March 14 (UPI) — A 13-year-old girl abducted two weeks ago from her home in Texas has been found locked in a shed in North Carolina, authorities said.
The teen was located by police Friday night on a residential property in Lexington, N.C., located about 60 miles northeast of Charlotte, Davidson County Sheriff Richie Simmons told reporters during a Monday press conference.
Simmons said the girl received medical attention after being found and has seen been returned to Texas.
Local resident Jorge Ivan Santos Camacho, 34, has been arrested and charged with child abduction, felonious restraint, human trafficking and two counts each of statutory rape of a child under the age of 15 and statutory sex offense with a child under 15.
Camacho made his first court appearance in Davidson County on Monday and is being held at the Davidson County Detention Center under a $1.25 million secure bond.
Police in Dallas had been investigating the disappearance of the girl who was last seen on the morning of March 1, according to missing posters posted online.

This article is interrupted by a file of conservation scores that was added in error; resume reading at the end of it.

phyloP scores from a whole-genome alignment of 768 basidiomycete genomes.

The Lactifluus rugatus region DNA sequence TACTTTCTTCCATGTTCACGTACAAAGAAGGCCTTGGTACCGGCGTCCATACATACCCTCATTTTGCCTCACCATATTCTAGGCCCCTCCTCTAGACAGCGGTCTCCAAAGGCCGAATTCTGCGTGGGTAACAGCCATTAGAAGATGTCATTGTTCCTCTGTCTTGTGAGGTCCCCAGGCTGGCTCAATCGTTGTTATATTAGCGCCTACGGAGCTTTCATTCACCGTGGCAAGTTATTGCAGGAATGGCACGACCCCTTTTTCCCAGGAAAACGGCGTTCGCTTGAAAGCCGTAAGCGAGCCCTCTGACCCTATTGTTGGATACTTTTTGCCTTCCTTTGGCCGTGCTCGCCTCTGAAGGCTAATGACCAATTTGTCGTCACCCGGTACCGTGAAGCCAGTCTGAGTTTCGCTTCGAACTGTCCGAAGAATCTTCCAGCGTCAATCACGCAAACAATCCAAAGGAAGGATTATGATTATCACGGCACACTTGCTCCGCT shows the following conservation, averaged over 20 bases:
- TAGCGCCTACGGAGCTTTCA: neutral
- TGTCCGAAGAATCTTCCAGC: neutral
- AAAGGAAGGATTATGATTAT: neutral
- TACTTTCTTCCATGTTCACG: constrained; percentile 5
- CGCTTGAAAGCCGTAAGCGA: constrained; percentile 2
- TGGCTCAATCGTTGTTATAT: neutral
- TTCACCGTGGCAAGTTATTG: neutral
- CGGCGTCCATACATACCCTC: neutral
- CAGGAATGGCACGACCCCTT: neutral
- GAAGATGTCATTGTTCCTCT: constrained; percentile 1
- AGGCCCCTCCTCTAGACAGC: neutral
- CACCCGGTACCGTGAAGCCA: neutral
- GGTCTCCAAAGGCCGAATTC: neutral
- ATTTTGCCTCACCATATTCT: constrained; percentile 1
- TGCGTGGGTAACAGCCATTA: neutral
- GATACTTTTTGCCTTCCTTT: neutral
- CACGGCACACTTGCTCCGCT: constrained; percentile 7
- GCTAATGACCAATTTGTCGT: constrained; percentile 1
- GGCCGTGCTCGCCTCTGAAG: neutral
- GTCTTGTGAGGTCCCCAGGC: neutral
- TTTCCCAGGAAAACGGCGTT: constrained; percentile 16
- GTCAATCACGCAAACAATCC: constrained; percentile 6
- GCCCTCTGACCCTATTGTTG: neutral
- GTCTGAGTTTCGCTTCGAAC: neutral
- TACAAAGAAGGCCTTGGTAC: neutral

Amid the investigation, authorities learned that prior to her disappearance the girl had been chatting with the suspect via social media.
“The content of the chat was consistent with grooming and enticement and he enticed her to actually leave the home where he picked her up in the area,” Simmons said.
Video cameras in the area of the girl’s home captured a vehicle registered to an address in Davidson County.
Simmons said his office was contacted by the Texas FBI Violent Crimes Task Force at about 6 p.m. Friday, shortly after which they conducted a traffic stop on the registered vehicle in question and took the suspect into custody.
According to a Davidson County Sheriff’s Office press release, the girl was located and “did not appear to have any physical injuries.” The shed where she was found was locked from the outside on the Lexington property where the suspect also lived, Simmons said.
Simmons said his message to those listening is that they need to understand the dangers social media poses to children.
“This is becoming a major problem and this is how kids are sold into human trafficking. They’re not being able to be kids And how a 13-year-old would think it was a good idea to leave the home? What are we teaching our kids at home? It scares me,” he said.
“If it doesn’t stop at home, it comes to the schools, and the teachers have that responsibility, and if doesn’t stop there, it comes to us, unfortunately.”